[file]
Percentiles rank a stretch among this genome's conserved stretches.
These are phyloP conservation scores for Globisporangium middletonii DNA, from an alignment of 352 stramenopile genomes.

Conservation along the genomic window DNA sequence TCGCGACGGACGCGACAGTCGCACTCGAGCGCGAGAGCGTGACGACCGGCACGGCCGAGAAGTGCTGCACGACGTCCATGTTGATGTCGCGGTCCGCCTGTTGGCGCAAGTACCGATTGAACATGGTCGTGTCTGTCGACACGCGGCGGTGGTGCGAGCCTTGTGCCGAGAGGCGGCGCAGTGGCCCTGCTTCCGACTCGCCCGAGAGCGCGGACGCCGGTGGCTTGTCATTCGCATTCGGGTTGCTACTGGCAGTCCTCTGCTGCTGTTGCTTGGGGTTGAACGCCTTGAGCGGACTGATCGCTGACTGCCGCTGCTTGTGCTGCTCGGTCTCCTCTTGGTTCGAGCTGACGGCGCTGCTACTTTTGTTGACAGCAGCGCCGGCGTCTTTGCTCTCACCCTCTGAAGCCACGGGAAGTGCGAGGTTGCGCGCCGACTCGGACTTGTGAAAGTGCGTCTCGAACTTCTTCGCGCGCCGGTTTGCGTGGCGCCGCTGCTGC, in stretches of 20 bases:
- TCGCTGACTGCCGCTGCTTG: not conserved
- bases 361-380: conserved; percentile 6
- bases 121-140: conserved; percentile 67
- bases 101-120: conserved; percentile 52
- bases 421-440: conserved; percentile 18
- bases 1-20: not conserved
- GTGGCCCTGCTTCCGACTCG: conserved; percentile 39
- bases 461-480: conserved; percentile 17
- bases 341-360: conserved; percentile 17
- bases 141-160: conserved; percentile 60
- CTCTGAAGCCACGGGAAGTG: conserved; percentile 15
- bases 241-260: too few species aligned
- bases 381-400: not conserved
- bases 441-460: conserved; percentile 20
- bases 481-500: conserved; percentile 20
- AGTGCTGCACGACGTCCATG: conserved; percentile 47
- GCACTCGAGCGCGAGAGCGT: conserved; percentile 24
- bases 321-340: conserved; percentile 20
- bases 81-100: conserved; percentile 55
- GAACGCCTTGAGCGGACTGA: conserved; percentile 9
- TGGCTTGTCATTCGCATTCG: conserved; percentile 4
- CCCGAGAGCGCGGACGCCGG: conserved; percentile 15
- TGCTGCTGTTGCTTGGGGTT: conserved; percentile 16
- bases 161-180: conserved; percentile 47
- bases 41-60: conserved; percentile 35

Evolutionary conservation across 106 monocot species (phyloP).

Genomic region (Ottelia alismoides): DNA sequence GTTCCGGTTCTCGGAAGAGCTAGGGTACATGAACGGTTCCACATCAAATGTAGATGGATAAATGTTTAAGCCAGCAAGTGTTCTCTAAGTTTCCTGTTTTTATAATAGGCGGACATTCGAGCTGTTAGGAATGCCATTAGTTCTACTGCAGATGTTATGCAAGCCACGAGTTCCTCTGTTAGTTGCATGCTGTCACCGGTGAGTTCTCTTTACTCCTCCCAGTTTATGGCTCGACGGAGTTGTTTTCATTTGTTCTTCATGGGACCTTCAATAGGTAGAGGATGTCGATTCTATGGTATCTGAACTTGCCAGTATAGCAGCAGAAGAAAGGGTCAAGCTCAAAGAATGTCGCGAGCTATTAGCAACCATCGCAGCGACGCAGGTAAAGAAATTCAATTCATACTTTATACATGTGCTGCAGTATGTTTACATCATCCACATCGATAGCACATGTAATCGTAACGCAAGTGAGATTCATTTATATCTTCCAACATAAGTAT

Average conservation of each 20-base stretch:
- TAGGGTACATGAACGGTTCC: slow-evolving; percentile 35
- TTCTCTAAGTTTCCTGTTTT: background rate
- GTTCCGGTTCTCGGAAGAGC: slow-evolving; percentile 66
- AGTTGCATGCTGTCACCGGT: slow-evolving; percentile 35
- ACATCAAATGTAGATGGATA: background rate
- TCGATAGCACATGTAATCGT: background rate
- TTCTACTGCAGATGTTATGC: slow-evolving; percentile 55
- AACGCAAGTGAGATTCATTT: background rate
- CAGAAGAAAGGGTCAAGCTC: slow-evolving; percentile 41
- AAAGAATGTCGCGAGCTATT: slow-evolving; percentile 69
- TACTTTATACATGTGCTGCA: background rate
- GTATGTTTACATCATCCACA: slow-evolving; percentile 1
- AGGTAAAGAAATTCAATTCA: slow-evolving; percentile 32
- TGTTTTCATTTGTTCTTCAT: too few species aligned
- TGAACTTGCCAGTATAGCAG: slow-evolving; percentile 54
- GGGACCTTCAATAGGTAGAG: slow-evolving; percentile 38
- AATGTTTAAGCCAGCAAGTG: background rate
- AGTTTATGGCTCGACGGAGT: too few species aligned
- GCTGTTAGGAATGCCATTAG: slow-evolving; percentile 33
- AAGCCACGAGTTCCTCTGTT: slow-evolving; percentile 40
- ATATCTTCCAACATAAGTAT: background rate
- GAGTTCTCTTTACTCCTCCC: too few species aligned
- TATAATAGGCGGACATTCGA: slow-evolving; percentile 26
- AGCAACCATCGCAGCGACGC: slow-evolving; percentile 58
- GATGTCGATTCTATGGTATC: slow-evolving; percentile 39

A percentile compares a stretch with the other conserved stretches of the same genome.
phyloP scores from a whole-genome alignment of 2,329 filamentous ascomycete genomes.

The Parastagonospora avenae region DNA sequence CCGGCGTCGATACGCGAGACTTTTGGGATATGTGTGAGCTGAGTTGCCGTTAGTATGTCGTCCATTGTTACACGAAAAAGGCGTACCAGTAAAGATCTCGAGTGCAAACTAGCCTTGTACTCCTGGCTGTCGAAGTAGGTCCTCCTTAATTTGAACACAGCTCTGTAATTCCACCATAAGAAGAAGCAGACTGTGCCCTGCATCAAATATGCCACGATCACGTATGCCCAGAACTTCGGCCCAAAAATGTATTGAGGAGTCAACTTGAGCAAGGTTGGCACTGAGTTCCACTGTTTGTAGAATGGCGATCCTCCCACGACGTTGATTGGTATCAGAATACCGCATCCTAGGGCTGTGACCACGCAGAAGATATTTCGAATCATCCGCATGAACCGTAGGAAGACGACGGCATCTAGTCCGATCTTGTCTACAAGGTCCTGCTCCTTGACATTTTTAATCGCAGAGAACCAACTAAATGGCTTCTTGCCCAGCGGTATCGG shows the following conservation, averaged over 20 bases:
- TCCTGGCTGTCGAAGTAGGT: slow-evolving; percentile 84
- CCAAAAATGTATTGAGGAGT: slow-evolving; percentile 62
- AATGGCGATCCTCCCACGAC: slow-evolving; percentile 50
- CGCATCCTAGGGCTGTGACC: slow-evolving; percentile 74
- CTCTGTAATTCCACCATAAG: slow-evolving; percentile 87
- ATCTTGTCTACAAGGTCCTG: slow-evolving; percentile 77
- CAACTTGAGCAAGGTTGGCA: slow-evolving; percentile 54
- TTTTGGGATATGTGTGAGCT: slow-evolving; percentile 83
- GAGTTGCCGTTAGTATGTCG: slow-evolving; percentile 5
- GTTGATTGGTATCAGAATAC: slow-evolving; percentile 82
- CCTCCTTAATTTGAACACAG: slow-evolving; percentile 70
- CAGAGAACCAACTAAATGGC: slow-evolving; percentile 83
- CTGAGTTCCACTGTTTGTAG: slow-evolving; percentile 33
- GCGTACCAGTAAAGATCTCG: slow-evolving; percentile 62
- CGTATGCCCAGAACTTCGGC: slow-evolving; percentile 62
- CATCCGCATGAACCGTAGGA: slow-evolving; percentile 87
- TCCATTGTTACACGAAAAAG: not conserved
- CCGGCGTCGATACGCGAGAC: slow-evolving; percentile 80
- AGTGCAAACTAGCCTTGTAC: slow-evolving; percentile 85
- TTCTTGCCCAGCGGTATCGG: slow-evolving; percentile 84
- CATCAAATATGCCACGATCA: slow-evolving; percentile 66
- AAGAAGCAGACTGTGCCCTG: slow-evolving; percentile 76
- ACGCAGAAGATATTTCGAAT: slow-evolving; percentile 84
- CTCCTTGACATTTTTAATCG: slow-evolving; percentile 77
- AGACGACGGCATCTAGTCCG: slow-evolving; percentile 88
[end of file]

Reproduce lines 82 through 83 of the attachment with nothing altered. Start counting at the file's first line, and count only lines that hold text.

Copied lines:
- ACGCAGAAGATATTTCGAAT: slow-evolving; percentile 84
- CTCCTTGACATTTTTAATCG: slow-evolving; percentile 77